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Forstater judgment issued by Employment Appeal Tribunal

Posted
July 13, 2021
Employment Law

A couple of months ago, we reported on the case of Forstater v CGD Europe, which wrestled with the question of which beliefs should be protected by discrimination laws and which should not. Now that we have received the formal judgment, what have we learned?

What's it all about?

By way of a reminder, Maya Forstater’s contract of employment with CGD Europe was terminated after she posted various messages on Twitter, voicing her opinion on the extent to which people can ‘self-identify’ as a gender different from the one to which they were assigned at birth. The London Central Employment Tribunal concluded that Ms Forstater’s views (which have been summarised as the belief that a person's sex cannot be changed) were not protected under current discrimination laws.

What did the Employment Appeal Tribunal say?

Many commentators considered the Employment Tribunal’s decision to be wrong. Ms Forstater appealed to the Employment Appeal Tribunal and the EAT’s judgment was published during the course of June. The EAT judge who heard this case concluded that the Employment Tribunal had indeed made a mistake. It has previously been established that for a belief to be protected by discrimination legislation, it must meet certain minimum standards. One of these standards is that the belief must (i) be worthy of respect in a democratic society, (ii) not be incompatible with human dignity and (iii) not conflict with the fundamental rights of others.  Whilst the Employment Tribunal concluded that Ms Forstater’s views failed to clear this hurdle, the EAT disagreed. Indeed, EAT decision suggests that the legal bar that any belief must clear in order to satisfy this test is set extremely low indeed. In effect, only views akin to Nazism and totalitarianism are likely to fall at this particular hurdle.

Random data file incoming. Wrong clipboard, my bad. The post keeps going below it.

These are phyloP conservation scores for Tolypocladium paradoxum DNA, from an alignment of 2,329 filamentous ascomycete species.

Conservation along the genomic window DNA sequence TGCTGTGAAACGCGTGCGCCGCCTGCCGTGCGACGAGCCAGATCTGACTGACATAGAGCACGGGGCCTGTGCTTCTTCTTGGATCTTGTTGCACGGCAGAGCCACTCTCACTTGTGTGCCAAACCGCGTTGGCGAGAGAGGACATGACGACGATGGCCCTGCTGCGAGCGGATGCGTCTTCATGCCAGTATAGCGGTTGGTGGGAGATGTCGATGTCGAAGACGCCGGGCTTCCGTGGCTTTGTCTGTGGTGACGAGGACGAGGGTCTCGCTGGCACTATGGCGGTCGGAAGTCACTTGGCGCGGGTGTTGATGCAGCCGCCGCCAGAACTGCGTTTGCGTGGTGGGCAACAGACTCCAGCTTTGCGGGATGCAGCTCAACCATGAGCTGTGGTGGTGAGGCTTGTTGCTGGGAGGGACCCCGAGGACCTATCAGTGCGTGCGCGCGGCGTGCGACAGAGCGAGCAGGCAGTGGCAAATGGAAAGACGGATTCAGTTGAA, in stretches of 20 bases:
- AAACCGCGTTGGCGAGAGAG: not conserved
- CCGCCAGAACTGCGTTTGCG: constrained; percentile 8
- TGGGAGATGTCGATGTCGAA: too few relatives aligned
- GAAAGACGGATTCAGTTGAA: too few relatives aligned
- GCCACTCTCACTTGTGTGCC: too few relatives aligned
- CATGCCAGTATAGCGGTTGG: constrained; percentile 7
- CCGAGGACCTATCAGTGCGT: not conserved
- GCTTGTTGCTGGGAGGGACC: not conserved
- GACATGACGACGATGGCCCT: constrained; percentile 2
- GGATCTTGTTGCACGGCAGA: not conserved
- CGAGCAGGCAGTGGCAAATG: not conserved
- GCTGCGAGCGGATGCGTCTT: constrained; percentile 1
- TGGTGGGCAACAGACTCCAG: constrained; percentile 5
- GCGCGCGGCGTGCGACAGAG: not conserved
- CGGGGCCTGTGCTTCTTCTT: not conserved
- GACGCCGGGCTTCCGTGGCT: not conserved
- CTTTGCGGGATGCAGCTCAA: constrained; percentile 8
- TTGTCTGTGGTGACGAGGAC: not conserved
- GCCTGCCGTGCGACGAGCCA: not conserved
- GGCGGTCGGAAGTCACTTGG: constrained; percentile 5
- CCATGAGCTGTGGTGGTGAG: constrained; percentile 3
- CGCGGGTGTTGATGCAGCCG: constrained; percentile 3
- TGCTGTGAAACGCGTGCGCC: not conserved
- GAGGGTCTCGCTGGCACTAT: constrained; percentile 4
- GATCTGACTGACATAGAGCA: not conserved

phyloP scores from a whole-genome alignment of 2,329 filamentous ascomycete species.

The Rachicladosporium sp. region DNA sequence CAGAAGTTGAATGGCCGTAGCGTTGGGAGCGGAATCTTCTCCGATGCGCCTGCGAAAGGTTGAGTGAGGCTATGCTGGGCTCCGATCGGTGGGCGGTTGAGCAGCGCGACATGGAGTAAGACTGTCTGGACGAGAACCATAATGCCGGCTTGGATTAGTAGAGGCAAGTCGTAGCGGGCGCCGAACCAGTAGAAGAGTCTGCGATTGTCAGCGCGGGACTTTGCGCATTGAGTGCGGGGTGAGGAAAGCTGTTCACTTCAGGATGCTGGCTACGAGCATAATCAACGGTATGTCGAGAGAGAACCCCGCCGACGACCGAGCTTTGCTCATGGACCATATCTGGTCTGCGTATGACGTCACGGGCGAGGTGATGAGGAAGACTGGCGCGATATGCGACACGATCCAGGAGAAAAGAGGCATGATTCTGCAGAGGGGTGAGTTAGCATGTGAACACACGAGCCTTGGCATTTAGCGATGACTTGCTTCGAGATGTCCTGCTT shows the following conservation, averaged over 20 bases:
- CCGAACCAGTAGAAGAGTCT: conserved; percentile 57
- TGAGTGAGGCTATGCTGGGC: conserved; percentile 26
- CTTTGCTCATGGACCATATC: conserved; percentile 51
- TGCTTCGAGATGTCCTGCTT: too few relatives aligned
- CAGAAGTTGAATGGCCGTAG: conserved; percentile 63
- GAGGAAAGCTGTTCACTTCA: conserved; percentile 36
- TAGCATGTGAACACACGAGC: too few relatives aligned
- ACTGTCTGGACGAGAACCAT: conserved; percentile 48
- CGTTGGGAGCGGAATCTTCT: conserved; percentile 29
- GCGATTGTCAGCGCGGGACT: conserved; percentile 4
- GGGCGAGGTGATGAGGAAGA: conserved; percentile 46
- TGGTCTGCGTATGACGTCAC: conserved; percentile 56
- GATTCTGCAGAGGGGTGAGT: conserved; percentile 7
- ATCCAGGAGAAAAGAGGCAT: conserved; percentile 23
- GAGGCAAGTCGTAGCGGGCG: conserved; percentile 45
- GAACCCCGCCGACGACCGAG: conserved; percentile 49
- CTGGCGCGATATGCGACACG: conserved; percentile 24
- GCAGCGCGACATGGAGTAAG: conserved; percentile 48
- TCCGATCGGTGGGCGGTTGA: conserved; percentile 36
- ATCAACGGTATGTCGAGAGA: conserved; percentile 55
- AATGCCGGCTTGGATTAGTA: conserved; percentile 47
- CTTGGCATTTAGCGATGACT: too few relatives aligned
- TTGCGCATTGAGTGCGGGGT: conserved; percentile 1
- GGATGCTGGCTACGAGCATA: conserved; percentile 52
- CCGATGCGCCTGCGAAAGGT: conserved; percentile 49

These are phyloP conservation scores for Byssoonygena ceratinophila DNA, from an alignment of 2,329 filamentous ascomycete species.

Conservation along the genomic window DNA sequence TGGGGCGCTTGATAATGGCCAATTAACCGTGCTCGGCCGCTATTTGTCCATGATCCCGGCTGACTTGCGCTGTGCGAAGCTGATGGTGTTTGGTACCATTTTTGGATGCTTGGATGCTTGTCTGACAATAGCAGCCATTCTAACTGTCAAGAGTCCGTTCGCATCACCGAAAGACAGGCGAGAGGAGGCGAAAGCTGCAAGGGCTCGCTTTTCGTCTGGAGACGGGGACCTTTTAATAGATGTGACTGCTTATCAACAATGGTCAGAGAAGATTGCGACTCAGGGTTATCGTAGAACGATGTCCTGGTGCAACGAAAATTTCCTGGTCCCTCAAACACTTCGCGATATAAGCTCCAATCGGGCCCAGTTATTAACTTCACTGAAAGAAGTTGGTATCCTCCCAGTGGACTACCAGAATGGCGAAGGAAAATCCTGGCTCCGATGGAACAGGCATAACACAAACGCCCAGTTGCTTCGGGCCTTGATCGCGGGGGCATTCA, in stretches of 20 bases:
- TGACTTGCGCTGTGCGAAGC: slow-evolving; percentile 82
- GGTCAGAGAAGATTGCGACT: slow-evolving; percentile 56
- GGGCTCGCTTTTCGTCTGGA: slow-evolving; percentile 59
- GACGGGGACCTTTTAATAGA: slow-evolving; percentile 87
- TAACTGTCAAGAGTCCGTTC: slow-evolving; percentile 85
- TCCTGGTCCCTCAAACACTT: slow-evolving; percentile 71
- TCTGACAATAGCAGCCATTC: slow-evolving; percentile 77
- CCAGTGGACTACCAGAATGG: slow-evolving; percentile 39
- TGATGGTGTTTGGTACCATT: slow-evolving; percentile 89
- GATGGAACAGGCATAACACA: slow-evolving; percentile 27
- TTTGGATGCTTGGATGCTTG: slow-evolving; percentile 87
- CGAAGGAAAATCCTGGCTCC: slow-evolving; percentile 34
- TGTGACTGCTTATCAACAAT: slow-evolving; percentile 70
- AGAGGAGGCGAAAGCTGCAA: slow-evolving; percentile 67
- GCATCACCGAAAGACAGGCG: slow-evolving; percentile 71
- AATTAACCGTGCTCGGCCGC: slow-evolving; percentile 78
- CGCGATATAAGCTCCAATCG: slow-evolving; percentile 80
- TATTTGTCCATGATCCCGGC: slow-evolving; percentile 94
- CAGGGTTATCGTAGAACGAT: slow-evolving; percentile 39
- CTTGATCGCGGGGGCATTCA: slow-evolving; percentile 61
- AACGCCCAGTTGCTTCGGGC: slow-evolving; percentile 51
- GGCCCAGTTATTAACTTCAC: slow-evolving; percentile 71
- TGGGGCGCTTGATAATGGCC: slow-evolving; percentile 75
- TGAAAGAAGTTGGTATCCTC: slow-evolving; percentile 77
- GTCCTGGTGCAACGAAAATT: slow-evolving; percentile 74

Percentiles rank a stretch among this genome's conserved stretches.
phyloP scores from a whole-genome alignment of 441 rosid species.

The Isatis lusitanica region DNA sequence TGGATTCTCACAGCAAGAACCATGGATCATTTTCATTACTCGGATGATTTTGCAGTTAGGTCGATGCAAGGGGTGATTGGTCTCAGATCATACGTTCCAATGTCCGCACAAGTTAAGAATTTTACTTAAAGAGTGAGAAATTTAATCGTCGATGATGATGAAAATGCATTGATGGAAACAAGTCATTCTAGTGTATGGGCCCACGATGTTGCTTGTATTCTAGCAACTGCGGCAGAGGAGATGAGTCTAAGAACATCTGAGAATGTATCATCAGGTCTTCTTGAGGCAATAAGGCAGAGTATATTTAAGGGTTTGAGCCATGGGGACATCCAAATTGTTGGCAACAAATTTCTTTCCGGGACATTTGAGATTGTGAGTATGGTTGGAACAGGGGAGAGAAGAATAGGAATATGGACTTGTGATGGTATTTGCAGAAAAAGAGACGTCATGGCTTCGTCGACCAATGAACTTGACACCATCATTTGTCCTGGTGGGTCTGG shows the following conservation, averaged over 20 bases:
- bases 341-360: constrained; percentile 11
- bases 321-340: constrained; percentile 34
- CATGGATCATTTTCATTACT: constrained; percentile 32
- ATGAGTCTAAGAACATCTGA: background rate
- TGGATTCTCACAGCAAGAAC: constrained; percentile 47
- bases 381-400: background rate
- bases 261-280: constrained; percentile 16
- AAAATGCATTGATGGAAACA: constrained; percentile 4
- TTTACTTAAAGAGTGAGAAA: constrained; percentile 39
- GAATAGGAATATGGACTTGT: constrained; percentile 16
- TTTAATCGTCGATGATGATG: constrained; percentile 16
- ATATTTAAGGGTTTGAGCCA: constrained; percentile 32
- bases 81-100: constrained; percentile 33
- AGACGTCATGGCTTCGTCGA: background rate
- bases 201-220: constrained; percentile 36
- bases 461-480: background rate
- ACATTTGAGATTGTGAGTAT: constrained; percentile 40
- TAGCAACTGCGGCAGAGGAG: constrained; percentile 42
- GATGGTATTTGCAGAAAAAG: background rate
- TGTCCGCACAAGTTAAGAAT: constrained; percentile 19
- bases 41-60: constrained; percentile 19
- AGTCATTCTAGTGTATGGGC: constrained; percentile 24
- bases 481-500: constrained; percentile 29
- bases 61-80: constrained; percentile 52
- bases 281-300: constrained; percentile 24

The controversy continues

Many will interpret this decision as a setback for the trans community. However, it is important to bear in mind that this judgment does not give a green light to the discrimination and harassment of trans people. Indeed, one of the questions that has arisen out of this case is whether a person in Ms Forstater’s position would be entitled to ‘mis-gender’ people (i.e. use male pronouns in relation to a trans-woman) without breaking the law. The EAT judge was clear in stating that conduct of this nature could amount to unlawful harassment or discrimination, although each case will turn on its own facts.

Another important point to note from this decision is that simply because Ms Forstater has won this particular battle, it does not mean that she will win the war.  There is still the distinct prospect that when this case is fully heard, an Employment Tribunal will conclude that she was not dismissed for reasons relating to her beliefs, regardless of the fact that those beliefs are protected.

All in all, this case, and the difficult issues to which it gives rise, still has some way to go.

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